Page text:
Drew Smith

ERM: ‘What gets measured gets managed’

Tailor reports for specific audiences to get the best results.

June 1, 2020

A critical component to any enterprise risk management (ERM) program is reporting the results.

Providing an update on the ERM program and what has been accomplished allows the ERM culture to continually be fostered at the credit union. It also supports board oversight, reinforces key ERM concepts, and demonstrates the organization’s commitment to ERM.

“What gets measured gets managed,” says Drew Smith, a business and risk consultant with Rochdale Paragon Group.

Depending on the audience that is reviewing the report, the content that should be included in the ERM report varies:

  • The board wants a report that includes high-level information that allows them to minimize future surprises and better leverage risks. Include information on compliance, oversight, and strategy, including top residual risks, biggest risk changes, capital adequacy, and external factors, Smith says.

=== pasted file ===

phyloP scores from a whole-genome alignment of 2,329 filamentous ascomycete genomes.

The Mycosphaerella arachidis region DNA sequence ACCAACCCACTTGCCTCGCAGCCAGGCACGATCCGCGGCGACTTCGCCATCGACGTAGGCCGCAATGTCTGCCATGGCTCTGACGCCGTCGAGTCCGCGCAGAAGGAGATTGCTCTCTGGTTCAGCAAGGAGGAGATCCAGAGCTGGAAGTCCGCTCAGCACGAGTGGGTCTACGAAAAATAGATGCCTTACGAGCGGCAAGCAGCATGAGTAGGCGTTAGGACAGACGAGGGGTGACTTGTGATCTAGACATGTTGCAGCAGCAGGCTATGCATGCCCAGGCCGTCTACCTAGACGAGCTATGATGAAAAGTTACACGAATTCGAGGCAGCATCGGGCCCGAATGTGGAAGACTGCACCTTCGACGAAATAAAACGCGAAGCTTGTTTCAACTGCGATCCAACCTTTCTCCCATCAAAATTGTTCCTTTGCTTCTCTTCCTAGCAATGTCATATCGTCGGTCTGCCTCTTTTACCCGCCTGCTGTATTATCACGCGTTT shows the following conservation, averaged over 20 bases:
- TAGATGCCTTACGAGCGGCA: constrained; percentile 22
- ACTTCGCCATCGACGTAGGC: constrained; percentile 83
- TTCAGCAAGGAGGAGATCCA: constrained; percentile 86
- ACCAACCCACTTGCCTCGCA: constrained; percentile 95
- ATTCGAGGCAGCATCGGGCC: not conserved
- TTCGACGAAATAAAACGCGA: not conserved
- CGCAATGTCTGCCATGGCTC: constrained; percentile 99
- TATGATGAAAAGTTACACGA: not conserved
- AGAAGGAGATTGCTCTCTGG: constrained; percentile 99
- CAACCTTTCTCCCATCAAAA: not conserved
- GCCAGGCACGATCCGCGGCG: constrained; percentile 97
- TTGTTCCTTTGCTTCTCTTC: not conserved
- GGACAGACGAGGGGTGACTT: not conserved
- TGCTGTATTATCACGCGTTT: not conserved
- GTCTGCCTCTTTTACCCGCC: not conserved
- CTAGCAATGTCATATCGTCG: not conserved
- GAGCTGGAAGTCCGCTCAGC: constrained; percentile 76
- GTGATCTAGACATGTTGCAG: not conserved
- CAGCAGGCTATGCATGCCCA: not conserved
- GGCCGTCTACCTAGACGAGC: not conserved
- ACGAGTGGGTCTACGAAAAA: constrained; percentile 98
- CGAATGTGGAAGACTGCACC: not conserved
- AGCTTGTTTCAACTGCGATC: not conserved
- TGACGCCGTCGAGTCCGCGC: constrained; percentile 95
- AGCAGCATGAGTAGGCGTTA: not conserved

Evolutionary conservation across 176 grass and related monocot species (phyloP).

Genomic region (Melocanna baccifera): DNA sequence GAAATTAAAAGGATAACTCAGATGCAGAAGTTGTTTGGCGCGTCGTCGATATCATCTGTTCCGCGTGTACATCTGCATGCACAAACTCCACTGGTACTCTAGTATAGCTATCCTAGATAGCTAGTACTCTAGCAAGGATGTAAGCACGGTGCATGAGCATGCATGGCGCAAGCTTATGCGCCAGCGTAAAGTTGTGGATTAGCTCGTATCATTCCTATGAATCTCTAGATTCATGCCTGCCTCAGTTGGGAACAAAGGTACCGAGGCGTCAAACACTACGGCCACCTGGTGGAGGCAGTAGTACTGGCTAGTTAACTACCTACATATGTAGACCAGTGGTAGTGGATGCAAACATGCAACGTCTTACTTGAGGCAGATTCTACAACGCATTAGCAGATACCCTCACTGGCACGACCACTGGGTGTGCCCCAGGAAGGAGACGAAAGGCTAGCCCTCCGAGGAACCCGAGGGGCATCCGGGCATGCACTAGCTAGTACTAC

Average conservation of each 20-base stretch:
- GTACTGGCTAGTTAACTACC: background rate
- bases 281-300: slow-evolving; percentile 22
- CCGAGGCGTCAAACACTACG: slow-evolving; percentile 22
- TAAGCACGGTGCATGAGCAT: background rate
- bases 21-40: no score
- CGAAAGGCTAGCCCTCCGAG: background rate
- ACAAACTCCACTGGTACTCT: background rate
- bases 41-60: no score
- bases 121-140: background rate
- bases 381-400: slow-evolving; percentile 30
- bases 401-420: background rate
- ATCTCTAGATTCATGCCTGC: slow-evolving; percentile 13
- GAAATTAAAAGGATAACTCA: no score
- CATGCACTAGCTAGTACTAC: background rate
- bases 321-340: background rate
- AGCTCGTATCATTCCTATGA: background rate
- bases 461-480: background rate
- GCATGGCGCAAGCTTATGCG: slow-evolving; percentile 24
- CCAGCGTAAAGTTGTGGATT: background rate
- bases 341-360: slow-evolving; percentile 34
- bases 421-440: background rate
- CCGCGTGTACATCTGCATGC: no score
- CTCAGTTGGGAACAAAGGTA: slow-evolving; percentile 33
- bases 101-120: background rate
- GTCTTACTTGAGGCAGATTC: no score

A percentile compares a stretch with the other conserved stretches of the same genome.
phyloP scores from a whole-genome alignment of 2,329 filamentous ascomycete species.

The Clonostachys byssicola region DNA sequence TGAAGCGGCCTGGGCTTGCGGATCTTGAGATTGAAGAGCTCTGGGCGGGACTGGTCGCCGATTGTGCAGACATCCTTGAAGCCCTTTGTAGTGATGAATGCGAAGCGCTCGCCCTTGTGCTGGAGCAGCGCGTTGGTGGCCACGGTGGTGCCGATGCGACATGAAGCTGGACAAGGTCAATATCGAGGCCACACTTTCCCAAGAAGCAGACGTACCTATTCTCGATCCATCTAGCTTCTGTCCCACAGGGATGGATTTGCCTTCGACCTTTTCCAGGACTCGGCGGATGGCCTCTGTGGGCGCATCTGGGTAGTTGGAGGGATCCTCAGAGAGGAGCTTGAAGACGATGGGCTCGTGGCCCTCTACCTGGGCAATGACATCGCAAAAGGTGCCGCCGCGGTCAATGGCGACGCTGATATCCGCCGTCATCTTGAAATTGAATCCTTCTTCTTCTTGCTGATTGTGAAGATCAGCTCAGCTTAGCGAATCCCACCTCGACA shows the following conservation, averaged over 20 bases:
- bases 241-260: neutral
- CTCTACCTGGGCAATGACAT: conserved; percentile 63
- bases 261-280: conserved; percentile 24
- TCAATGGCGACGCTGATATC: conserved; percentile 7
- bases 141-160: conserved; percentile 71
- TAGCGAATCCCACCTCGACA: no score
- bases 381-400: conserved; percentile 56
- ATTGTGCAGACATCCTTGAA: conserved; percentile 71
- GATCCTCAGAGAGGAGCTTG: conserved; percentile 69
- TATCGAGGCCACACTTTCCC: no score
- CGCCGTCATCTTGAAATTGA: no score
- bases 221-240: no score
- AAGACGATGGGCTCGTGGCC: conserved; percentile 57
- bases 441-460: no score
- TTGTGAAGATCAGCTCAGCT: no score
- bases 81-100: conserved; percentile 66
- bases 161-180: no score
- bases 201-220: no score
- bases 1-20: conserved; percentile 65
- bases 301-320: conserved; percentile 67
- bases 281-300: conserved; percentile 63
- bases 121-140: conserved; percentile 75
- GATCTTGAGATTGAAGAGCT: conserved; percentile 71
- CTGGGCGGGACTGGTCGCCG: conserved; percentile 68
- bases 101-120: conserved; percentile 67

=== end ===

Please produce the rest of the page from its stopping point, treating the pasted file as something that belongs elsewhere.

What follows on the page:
• Executives require a report that includes more detailed information that allows them to improve communication and products. They want comprehensive coverage with details on large risks, including breakdowns of residual risks by department or business area.
  • The risk management committee needs a detailed, comprehensive report that allows them to complete strong action planning. They need information on risk identification, tracking, and appetite, including the residual risk breakdowns.
  • Staff need reports that are focused on their business area to allow them to understand the risks and develop responses in order to become more efficient.

When crafting the report, Smith says there are several things to keep thing mind.

Each report should have a summary of the ERM process and goals and a summary of the organization’s overall risk profile. In addition to the current risk profile, include how that profile has changed in recent months and what caused the changes.

“Looking at the top risks, they don’t really change,” he says. “But having an understanding of why they changed makes the report much more effective.”

Consider using quantitative and qualitative metrics in the report so readers can understand the ERM profile not only from an ERM perspective, but also from the credit union’s financial perspective. Include a discussion of external economic factors that contribute to the changes in the risk profile and a section that shows how the credit union’s activities are adhering to the organization’s established risk appetite.